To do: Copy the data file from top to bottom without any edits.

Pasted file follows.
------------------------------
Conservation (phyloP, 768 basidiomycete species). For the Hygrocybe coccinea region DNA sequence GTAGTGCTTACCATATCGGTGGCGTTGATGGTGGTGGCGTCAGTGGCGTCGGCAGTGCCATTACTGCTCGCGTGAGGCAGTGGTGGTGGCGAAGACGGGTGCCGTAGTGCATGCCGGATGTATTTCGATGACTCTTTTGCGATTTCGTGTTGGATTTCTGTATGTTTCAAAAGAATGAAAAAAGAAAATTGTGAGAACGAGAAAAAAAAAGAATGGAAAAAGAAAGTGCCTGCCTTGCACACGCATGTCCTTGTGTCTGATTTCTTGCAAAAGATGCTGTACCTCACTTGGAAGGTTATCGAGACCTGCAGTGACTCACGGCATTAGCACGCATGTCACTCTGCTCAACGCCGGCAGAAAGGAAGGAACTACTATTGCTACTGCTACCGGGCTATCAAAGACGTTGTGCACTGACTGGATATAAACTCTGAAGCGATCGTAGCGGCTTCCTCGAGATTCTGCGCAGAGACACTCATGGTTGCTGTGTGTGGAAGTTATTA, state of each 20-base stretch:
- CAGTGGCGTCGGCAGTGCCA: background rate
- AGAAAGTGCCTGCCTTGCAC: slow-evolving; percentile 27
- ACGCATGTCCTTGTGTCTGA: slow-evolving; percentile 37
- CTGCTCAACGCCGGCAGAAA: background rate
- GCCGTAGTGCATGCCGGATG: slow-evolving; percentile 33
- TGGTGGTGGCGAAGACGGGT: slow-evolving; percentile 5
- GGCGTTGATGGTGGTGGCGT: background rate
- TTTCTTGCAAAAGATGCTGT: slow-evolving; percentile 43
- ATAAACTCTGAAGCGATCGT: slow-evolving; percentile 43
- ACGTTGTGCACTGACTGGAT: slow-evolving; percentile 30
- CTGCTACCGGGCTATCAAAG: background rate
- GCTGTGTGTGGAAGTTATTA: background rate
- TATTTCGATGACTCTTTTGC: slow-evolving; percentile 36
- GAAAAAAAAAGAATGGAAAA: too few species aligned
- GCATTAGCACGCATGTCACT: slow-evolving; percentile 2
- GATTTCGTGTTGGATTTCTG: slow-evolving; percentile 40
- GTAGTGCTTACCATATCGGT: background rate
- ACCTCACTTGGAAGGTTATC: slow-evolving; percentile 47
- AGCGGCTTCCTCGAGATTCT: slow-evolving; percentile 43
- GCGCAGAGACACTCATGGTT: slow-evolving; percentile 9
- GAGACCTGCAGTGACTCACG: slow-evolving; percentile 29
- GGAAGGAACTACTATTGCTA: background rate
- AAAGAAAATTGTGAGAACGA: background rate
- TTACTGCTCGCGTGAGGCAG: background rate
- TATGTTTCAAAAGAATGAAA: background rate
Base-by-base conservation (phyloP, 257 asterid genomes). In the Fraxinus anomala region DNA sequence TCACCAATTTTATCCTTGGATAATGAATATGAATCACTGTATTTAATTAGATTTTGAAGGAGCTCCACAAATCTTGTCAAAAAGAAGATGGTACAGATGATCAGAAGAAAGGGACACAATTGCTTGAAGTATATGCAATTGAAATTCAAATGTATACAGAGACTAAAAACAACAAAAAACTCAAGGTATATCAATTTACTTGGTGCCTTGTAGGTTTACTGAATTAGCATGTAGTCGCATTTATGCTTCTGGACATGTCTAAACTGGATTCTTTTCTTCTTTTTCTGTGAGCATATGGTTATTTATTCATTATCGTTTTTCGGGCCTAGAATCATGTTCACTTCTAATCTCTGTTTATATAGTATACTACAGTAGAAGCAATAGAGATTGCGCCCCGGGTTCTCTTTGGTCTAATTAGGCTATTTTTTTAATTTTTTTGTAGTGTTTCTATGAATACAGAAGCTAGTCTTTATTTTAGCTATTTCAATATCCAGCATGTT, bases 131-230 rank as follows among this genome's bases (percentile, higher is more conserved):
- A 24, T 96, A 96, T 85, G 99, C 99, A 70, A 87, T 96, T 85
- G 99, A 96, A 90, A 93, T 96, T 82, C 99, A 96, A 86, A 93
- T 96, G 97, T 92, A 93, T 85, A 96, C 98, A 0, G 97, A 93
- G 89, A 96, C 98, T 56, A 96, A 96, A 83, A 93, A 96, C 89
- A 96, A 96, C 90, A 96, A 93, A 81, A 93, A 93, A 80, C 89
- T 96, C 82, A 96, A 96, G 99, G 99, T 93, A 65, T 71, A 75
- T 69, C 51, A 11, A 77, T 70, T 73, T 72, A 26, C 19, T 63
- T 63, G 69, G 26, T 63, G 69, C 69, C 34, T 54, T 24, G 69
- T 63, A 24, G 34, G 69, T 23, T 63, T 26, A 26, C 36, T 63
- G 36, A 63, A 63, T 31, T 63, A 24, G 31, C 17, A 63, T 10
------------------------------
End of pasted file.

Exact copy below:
Conservation (phyloP, 768 basidiomycete species). For the Hygrocybe coccinea region DNA sequence GTAGTGCTTACCATATCGGTGGCGTTGATGGTGGTGGCGTCAGTGGCGTCGGCAGTGCCATTACTGCTCGCGTGAGGCAGTGGTGGTGGCGAAGACGGGTGCCGTAGTGCATGCCGGATGTATTTCGATGACTCTTTTGCGATTTCGTGTTGGATTTCTGTATGTTTCAAAAGAATGAAAAAAGAAAATTGTGAGAACGAGAAAAAAAAAGAATGGAAAAAGAAAGTGCCTGCCTTGCACACGCATGTCCTTGTGTCTGATTTCTTGCAAAAGATGCTGTACCTCACTTGGAAGGTTATCGAGACCTGCAGTGACTCACGGCATTAGCACGCATGTCACTCTGCTCAACGCCGGCAGAAAGGAAGGAACTACTATTGCTACTGCTACCGGGCTATCAAAGACGTTGTGCACTGACTGGATATAAACTCTGAAGCGATCGTAGCGGCTTCCTCGAGATTCTGCGCAGAGACACTCATGGTTGCTGTGTGTGGAAGTTATTA, state of each 20-base stretch:
- CAGTGGCGTCGGCAGTGCCA: background rate
- AGAAAGTGCCTGCCTTGCAC: slow-evolving; percentile 27
- ACGCATGTCCTTGTGTCTGA: slow-evolving; percentile 37
- CTGCTCAACGCCGGCAGAAA: background rate
- GCCGTAGTGCATGCCGGATG: slow-evolving; percentile 33
- TGGTGGTGGCGAAGACGGGT: slow-evolving; percentile 5
- GGCGTTGATGGTGGTGGCGT: background rate
- TTTCTTGCAAAAGATGCTGT: slow-evolving; percentile 43
- ATAAACTCTGAAGCGATCGT: slow-evolving; percentile 43
- ACGTTGTGCACTGACTGGAT: slow-evolving; percentile 30
- CTGCTACCGGGCTATCAAAG: background rate
- GCTGTGTGTGGAAGTTATTA: background rate
- TATTTCGATGACTCTTTTGC: slow-evolving; percentile 36
- GAAAAAAAAAGAATGGAAAA: too few species aligned
- GCATTAGCACGCATGTCACT: slow-evolving; percentile 2
- GATTTCGTGTTGGATTTCTG: slow-evolving; percentile 40
- GTAGTGCTTACCATATCGGT: background rate
- ACCTCACTTGGAAGGTTATC: slow-evolving; percentile 47
- AGCGGCTTCCTCGAGATTCT: slow-evolving; percentile 43
- GCGCAGAGACACTCATGGTT: slow-evolving; percentile 9
- GAGACCTGCAGTGACTCACG: slow-evolving; percentile 29
- GGAAGGAACTACTATTGCTA: background rate
- AAAGAAAATTGTGAGAACGA: background rate
- TTACTGCTCGCGTGAGGCAG: background rate
- TATGTTTCAAAAGAATGAAA: background rate
Base-by-base conservation (phyloP, 257 asterid genomes). In the Fraxinus anomala region DNA sequence TCACCAATTTTATCCTTGGATAATGAATATGAATCACTGTATTTAATTAGATTTTGAAGGAGCTCCACAAATCTTGTCAAAAAGAAGATGGTACAGATGATCAGAAGAAAGGGACACAATTGCTTGAAGTATATGCAATTGAAATTCAAATGTATACAGAGACTAAAAACAACAAAAAACTCAAGGTATATCAATTTACTTGGTGCCTTGTAGGTTTACTGAATTAGCATGTAGTCGCATTTATGCTTCTGGACATGTCTAAACTGGATTCTTTTCTTCTTTTTCTGTGAGCATATGGTTATTTATTCATTATCGTTTTTCGGGCCTAGAATCATGTTCACTTCTAATCTCTGTTTATATAGTATACTACAGTAGAAGCAATAGAGATTGCGCCCCGGGTTCTCTTTGGTCTAATTAGGCTATTTTTTTAATTTTTTTGTAGTGTTTCTATGAATACAGAAGCTAGTCTTTATTTTAGCTATTTCAATATCCAGCATGTT, bases 131-230 rank as follows among this genome's bases (percentile, higher is more conserved):
- A 24, T 96, A 96, T 85, G 99, C 99, A 70, A 87, T 96, T 85
- G 99, A 96, A 90, A 93, T 96, T 82, C 99, A 96, A 86, A 93
- T 96, G 97, T 92, A 93, T 85, A 96, C 98, A 0, G 97, A 93
- G 89, A 96, C 98, T 56, A 96, A 96, A 83, A 93, A 96, C 89
- A 96, A 96, C 90, A 96, A 93, A 81, A 93, A 93, A 80, C 89
- T 96, C 82, A 96, A 96, G 99, G 99, T 93, A 65, T 71, A 75
- T 69, C 51, A 11, A 77, T 70, T 73, T 72, A 26, C 19, T 63
- T 63, G 69, G 26, T 63, G 69, C 69, C 34, T 54, T 24, G 69
- T 63, A 24, G 34, G 69, T 23, T 63, T 26, A 26, C 36, T 63
- G 36, A 63, A 63, T 31, T 63, A 24, G 31, C 17, A 63, T 10